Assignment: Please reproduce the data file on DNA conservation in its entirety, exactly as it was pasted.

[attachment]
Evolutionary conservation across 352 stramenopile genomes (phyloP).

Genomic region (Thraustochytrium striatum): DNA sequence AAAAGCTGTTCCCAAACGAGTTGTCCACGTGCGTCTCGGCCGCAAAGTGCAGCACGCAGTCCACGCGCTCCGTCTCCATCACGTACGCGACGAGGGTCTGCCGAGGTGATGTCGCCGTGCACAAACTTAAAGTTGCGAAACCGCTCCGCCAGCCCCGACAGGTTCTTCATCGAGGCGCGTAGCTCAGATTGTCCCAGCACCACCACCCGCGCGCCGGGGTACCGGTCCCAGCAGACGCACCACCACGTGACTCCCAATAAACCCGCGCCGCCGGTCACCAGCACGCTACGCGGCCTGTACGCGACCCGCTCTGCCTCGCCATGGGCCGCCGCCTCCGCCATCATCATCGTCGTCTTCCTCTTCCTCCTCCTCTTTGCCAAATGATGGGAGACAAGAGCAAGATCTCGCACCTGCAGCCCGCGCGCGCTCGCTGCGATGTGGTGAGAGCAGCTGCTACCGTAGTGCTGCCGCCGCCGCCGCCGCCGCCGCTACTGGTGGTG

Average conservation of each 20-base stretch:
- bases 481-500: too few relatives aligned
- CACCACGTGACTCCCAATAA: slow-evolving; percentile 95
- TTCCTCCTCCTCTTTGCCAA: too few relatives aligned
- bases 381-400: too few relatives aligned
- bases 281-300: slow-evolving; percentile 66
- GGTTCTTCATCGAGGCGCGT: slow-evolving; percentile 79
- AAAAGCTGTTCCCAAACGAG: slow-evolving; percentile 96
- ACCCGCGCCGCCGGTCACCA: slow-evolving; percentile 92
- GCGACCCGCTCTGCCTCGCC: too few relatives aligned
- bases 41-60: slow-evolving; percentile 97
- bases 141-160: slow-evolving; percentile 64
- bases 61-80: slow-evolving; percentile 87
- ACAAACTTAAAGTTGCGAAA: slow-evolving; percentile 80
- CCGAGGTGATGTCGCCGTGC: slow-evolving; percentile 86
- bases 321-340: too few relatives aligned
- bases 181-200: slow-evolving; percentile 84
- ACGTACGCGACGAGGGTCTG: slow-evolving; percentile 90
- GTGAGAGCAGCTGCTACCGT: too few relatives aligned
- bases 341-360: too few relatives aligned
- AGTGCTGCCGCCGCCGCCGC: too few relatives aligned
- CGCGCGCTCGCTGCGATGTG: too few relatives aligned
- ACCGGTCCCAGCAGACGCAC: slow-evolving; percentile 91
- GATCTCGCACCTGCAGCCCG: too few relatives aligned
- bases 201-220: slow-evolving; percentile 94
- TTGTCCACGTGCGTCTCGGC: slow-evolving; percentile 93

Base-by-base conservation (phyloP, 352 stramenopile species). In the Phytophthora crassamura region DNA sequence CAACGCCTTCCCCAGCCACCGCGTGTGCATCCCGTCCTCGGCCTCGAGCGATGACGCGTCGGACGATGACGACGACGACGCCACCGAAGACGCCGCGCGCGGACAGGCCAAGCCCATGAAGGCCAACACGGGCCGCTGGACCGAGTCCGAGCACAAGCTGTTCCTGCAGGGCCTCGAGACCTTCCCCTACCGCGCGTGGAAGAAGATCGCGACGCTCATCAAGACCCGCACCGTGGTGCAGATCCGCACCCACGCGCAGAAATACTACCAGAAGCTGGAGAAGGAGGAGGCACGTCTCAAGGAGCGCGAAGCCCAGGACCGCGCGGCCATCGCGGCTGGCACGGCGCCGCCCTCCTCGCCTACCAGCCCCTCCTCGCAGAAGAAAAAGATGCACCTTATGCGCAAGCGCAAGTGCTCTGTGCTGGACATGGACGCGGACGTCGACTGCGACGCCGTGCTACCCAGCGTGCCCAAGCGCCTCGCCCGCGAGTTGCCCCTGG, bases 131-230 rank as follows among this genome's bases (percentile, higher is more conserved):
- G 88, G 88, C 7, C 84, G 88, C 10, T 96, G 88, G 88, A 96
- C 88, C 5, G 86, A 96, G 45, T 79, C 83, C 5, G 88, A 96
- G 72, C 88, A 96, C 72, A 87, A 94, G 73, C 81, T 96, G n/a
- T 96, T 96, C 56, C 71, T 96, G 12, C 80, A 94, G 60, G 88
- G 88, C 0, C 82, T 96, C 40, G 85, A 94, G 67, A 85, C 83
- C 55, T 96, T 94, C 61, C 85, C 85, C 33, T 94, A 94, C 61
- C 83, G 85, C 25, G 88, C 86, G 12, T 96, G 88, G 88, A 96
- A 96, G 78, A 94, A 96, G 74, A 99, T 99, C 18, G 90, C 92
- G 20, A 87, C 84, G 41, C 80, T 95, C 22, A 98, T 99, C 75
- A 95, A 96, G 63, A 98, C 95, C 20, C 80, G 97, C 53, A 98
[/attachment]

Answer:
Evolutionary conservation across 352 stramenopile genomes (phyloP).

Genomic region (Thraustochytrium striatum): DNA sequence AAAAGCTGTTCCCAAACGAGTTGTCCACGTGCGTCTCGGCCGCAAAGTGCAGCACGCAGTCCACGCGCTCCGTCTCCATCACGTACGCGACGAGGGTCTGCCGAGGTGATGTCGCCGTGCACAAACTTAAAGTTGCGAAACCGCTCCGCCAGCCCCGACAGGTTCTTCATCGAGGCGCGTAGCTCAGATTGTCCCAGCACCACCACCCGCGCGCCGGGGTACCGGTCCCAGCAGACGCACCACCACGTGACTCCCAATAAACCCGCGCCGCCGGTCACCAGCACGCTACGCGGCCTGTACGCGACCCGCTCTGCCTCGCCATGGGCCGCCGCCTCCGCCATCATCATCGTCGTCTTCCTCTTCCTCCTCCTCTTTGCCAAATGATGGGAGACAAGAGCAAGATCTCGCACCTGCAGCCCGCGCGCGCTCGCTGCGATGTGGTGAGAGCAGCTGCTACCGTAGTGCTGCCGCCGCCGCCGCCGCCGCCGCTACTGGTGGTG

Average conservation of each 20-base stretch:
- bases 481-500: too few relatives aligned
- CACCACGTGACTCCCAATAA: slow-evolving; percentile 95
- TTCCTCCTCCTCTTTGCCAA: too few relatives aligned
- bases 381-400: too few relatives aligned
- bases 281-300: slow-evolving; percentile 66
- GGTTCTTCATCGAGGCGCGT: slow-evolving; percentile 79
- AAAAGCTGTTCCCAAACGAG: slow-evolving; percentile 96
- ACCCGCGCCGCCGGTCACCA: slow-evolving; percentile 92
- GCGACCCGCTCTGCCTCGCC: too few relatives aligned
- bases 41-60: slow-evolving; percentile 97
- bases 141-160: slow-evolving; percentile 64
- bases 61-80: slow-evolving; percentile 87
- ACAAACTTAAAGTTGCGAAA: slow-evolving; percentile 80
- CCGAGGTGATGTCGCCGTGC: slow-evolving; percentile 86
- bases 321-340: too few relatives aligned
- bases 181-200: slow-evolving; percentile 84
- ACGTACGCGACGAGGGTCTG: slow-evolving; percentile 90
- GTGAGAGCAGCTGCTACCGT: too few relatives aligned
- bases 341-360: too few relatives aligned
- AGTGCTGCCGCCGCCGCCGC: too few relatives aligned
- CGCGCGCTCGCTGCGATGTG: too few relatives aligned
- ACCGGTCCCAGCAGACGCAC: slow-evolving; percentile 91
- GATCTCGCACCTGCAGCCCG: too few relatives aligned
- bases 201-220: slow-evolving; percentile 94
- TTGTCCACGTGCGTCTCGGC: slow-evolving; percentile 93

Base-by-base conservation (phyloP, 352 stramenopile species). In the Phytophthora crassamura region DNA sequence CAACGCCTTCCCCAGCCACCGCGTGTGCATCCCGTCCTCGGCCTCGAGCGATGACGCGTCGGACGATGACGACGACGACGCCACCGAAGACGCCGCGCGCGGACAGGCCAAGCCCATGAAGGCCAACACGGGCCGCTGGACCGAGTCCGAGCACAAGCTGTTCCTGCAGGGCCTCGAGACCTTCCCCTACCGCGCGTGGAAGAAGATCGCGACGCTCATCAAGACCCGCACCGTGGTGCAGATCCGCACCCACGCGCAGAAATACTACCAGAAGCTGGAGAAGGAGGAGGCACGTCTCAAGGAGCGCGAAGCCCAGGACCGCGCGGCCATCGCGGCTGGCACGGCGCCGCCCTCCTCGCCTACCAGCCCCTCCTCGCAGAAGAAAAAGATGCACCTTATGCGCAAGCGCAAGTGCTCTGTGCTGGACATGGACGCGGACGTCGACTGCGACGCCGTGCTACCCAGCGTGCCCAAGCGCCTCGCCCGCGAGTTGCCCCTGG, bases 131-230 rank as follows among this genome's bases (percentile, higher is more conserved):
- G 88, G 88, C 7, C 84, G 88, C 10, T 96, G 88, G 88, A 96
- C 88, C 5, G 86, A 96, G 45, T 79, C 83, C 5, G 88, A 96
- G 72, C 88, A 96, C 72, A 87, A 94, G 73, C 81, T 96, G n/a
- T 96, T 96, C 56, C 71, T 96, G 12, C 80, A 94, G 60, G 88
- G 88, C 0, C 82, T 96, C 40, G 85, A 94, G 67, A 85, C 83
- C 55, T 96, T 94, C 61, C 85, C 85, C 33, T 94, A 94, C 61
- C 83, G 85, C 25, G 88, C 86, G 12, T 96, G 88, G 88, A 96
- A 96, G 78, A 94, A 96, G 74, A 99, T 99, C 18, G 90, C 92
- G 20, A 87, C 84, G 41, C 80, T 95, C 22, A 98, T 99, C 75
- A 95, A 96, G 63, A 98, C 95, C 20, C 80, G 97, C 53, A 98